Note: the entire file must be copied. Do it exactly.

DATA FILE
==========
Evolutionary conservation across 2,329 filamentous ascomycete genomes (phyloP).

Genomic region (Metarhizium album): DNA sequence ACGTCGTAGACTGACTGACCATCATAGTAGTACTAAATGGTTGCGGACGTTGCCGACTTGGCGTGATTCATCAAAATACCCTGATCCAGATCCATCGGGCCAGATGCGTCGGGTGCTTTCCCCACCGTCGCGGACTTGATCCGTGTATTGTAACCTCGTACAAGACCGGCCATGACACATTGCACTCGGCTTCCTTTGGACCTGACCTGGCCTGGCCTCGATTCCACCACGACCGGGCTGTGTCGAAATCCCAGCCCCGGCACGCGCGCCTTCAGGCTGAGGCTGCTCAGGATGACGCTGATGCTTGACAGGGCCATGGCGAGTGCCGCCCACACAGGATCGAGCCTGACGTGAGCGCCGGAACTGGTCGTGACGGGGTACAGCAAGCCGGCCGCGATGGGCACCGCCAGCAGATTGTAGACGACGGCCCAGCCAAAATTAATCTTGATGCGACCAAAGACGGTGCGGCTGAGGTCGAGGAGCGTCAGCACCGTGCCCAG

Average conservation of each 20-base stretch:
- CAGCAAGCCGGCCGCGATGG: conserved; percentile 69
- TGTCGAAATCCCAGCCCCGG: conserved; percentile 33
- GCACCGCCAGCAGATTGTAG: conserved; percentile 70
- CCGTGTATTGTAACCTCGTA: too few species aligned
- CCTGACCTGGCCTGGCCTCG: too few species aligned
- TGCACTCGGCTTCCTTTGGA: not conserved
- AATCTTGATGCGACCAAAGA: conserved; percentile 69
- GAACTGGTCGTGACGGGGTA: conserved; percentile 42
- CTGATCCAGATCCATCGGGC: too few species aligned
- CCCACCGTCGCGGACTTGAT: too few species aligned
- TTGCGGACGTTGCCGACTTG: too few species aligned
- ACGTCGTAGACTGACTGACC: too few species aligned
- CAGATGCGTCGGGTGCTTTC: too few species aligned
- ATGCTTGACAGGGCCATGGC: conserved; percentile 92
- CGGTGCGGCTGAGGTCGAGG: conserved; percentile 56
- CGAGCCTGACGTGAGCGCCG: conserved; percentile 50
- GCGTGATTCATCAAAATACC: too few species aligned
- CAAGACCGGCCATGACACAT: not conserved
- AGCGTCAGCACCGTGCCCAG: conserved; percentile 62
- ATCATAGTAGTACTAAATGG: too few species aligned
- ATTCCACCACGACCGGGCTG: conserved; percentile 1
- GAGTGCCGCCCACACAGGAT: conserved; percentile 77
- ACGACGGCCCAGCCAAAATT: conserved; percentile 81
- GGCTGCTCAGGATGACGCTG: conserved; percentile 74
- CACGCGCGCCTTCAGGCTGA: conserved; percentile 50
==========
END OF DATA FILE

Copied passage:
Evolutionary conservation across 2,329 filamentous ascomycete genomes (phyloP).

Genomic region (Metarhizium album): DNA sequence ACGTCGTAGACTGACTGACCATCATAGTAGTACTAAATGGTTGCGGACGTTGCCGACTTGGCGTGATTCATCAAAATACCCTGATCCAGATCCATCGGGCCAGATGCGTCGGGTGCTTTCCCCACCGTCGCGGACTTGATCCGTGTATTGTAACCTCGTACAAGACCGGCCATGACACATTGCACTCGGCTTCCTTTGGACCTGACCTGGCCTGGCCTCGATTCCACCACGACCGGGCTGTGTCGAAATCCCAGCCCCGGCACGCGCGCCTTCAGGCTGAGGCTGCTCAGGATGACGCTGATGCTTGACAGGGCCATGGCGAGTGCCGCCCACACAGGATCGAGCCTGACGTGAGCGCCGGAACTGGTCGTGACGGGGTACAGCAAGCCGGCCGCGATGGGCACCGCCAGCAGATTGTAGACGACGGCCCAGCCAAAATTAATCTTGATGCGACCAAAGACGGTGCGGCTGAGGTCGAGGAGCGTCAGCACCGTGCCCAG

Average conservation of each 20-base stretch:
- CAGCAAGCCGGCCGCGATGG: conserved; percentile 69
- TGTCGAAATCCCAGCCCCGG: conserved; percentile 33
- GCACCGCCAGCAGATTGTAG: conserved; percentile 70
- CCGTGTATTGTAACCTCGTA: too few species aligned
- CCTGACCTGGCCTGGCCTCG: too few species aligned
- TGCACTCGGCTTCCTTTGGA: not conserved
- AATCTTGATGCGACCAAAGA: conserved; percentile 69
- GAACTGGTCGTGACGGGGTA: conserved; percentile 42
- CTGATCCAGATCCATCGGGC: too few species aligned
- CCCACCGTCGCGGACTTGAT: too few species aligned
- TTGCGGACGTTGCCGACTTG: too few species aligned
- ACGTCGTAGACTGACTGACC: too few species aligned
- CAGATGCGTCGGGTGCTTTC: too few species aligned
- ATGCTTGACAGGGCCATGGC: conserved; percentile 92
- CGGTGCGGCTGAGGTCGAGG: conserved; percentile 56
- CGAGCCTGACGTGAGCGCCG: conserved; percentile 50
- GCGTGATTCATCAAAATACC: too few species aligned
- CAAGACCGGCCATGACACAT: not conserved
- AGCGTCAGCACCGTGCCCAG: conserved; percentile 62
- ATCATAGTAGTACTAAATGG: too few species aligned
- ATTCCACCACGACCGGGCTG: conserved; percentile 1
- GAGTGCCGCCCACACAGGAT: conserved; percentile 77
- ACGACGGCCCAGCCAAAATT: conserved; percentile 81
- GGCTGCTCAGGATGACGCTG: conserved; percentile 74
- CACGCGCGCCTTCAGGCTGA: conserved; percentile 50